The $1,000 Email
Last week, the Dropbox account that our Aspendale team uses to share files in the cloud suddenly stopped working; we could still access our files, but we couldn’t upload more files. I investigated the problem, and discovered that Dropbox had sent me three emails over the last two months, indicating that it was time to renew our annual subscription. All three emails had been caught by my email filter, including the final email that said our service was about to be cut off.
I was surprised our Dropbox account manager hadn’t made communication attempts beyond those three emails to me. When you consider that our annual Dropbox subscription costs $1,045, it seems like a phone call or SMS text would have been worth her while.
The $600 Slide
A couple days ago, the director of employee benefits for a Fortune 500 company told me it seems harder than ever to reach employees with important messages. For example, shortly after 2013 began, a knowledge worker discovered her Flexible Spending Account (FSA) debit card no longer worked. She had failed to re-enroll in the benefit for 2013 because she had been unaware of last fall’s Annual Enrollment period. No, she received so many emails on a daily basis that she hadn’t noticed the announcement. No, she hadn’t seen the reminder slide on the monitor in the lunch cafe, because she rarely went there. Now her taxes for 2013 would be $600 higher than with the FSA; she felt the company should have done more to increase awareness.
I think the benefits director is right: It is harder to capture and hold people’s attention. The world has gotten much noisier. And there are so many media choices that people – perhaps even entire generations – tune out certain communication channels. For example, many members of Gen Y and Gen Z have “opted out” of email, preferring text messages and microblogging platforms such as Twitter.
How Do I Friend Thee? Let Me Count the Ways.
Consider this: What if you wanted to send an important message using just one social-media channel … which would you choose? Facebook is still the most popular – but not everyone uses it, and only 74% of Facebook users use it daily. And only 35% of Twitter users use it daily. (And Google Plus? I wonder if ANY of them used it today.)
Worse, for the average company’s Facebook page, only 16% of its fans ever see any given post. So there is a very good chance that most people you want to reach would never see your message, much less remember or act on it.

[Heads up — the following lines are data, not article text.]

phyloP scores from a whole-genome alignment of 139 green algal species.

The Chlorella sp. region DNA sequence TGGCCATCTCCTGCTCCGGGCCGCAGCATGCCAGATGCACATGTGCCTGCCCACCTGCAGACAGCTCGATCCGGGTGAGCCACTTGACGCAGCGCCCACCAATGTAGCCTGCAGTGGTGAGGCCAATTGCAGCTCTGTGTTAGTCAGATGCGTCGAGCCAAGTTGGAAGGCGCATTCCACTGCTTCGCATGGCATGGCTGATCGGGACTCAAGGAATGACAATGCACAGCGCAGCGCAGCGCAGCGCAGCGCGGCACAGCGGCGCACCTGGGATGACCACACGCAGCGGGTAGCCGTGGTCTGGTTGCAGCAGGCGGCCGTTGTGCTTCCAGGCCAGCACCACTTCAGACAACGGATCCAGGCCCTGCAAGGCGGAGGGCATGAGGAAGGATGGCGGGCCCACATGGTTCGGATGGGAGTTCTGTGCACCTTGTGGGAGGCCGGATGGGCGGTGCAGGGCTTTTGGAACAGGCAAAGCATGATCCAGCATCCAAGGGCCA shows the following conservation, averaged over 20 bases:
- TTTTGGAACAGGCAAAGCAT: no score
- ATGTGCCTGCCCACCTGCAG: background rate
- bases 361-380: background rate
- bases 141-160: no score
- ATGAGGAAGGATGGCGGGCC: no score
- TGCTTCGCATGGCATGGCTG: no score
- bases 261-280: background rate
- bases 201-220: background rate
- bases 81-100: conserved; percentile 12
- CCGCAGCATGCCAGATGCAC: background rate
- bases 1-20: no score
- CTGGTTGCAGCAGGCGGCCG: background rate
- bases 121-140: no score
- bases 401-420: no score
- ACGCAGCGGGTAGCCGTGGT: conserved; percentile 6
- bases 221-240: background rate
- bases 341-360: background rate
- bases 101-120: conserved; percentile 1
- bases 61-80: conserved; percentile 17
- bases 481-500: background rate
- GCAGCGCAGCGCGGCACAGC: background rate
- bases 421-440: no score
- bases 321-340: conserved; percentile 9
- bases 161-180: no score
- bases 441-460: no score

It would be safest to use Facebook AND Twitter to send the message. Even better, figure out how to communicate the message through a picture or video on Facebook, which is exponentially more engaging. And send your message 2-3 times on Twitter over the course of a week, using different wording each time – and preferably with some creative or clever wording to better catch attention.
As a general principle, people need to hear things three times if they are to even pay attention to it. And because any given audience member at any time may be distracted or inattentive, he or she is unlikely to hear or attend to everything that is said. So leaders need to repeat key points far more than three times to be sure that everyone has heard it at least three times.
The Power of Communication: Skills to Build Trust, Inspire Loyalty, and Lead Effectively by Helio Fred Garcia, 2012
Third Time’s a Charm
Years ago, a change-management consultant named Joe Spencer taught me this same concept. He called it “triangulation,” a term borrowed from sailors and explorers of the days before GPS. By measuring angles from two known points, they could determine their own (third) point. It’s an imperfect analogy, but the idea is that coming from three angles creates certainty about your point.
Coming from 3 angles creates certainty about your point. / Why You Need to “Triangulate” Important Messages http://t.co/v56VLy0HLH
— Jesse Lahey, SPHR (@JesseLahey) February 21, 2013
Back then, it was enough to repeat a message at least three times (as hard as that seems for leaders to do). Life is noisier today, so if leaders want their messages to be noticed, remembered, and acted on, they need to repeat the message using least three different communication channels.
Dropbox did send me their key message three times; however, their single communication channel failed to catch my attention. Admidst the noise of the 21st century, triangulate your most important messages: send them using a mix of at least three different media (for example: email, poster, and home-mailing; or video, text message, and monitor slide). And get feedback to confirm whether you are using the right channels – maybe you need to use different media, or more than three types of media.
What are currently the most effective channels for communicating with your employees or followers? How do you know for sure that they really do work?
Jesse Lahey, SPHR, is the host of the Engaging Leader podcast and the managing principal of Aspendale Communications. Connect with him on Twitter, Facebook, or LinkedIn.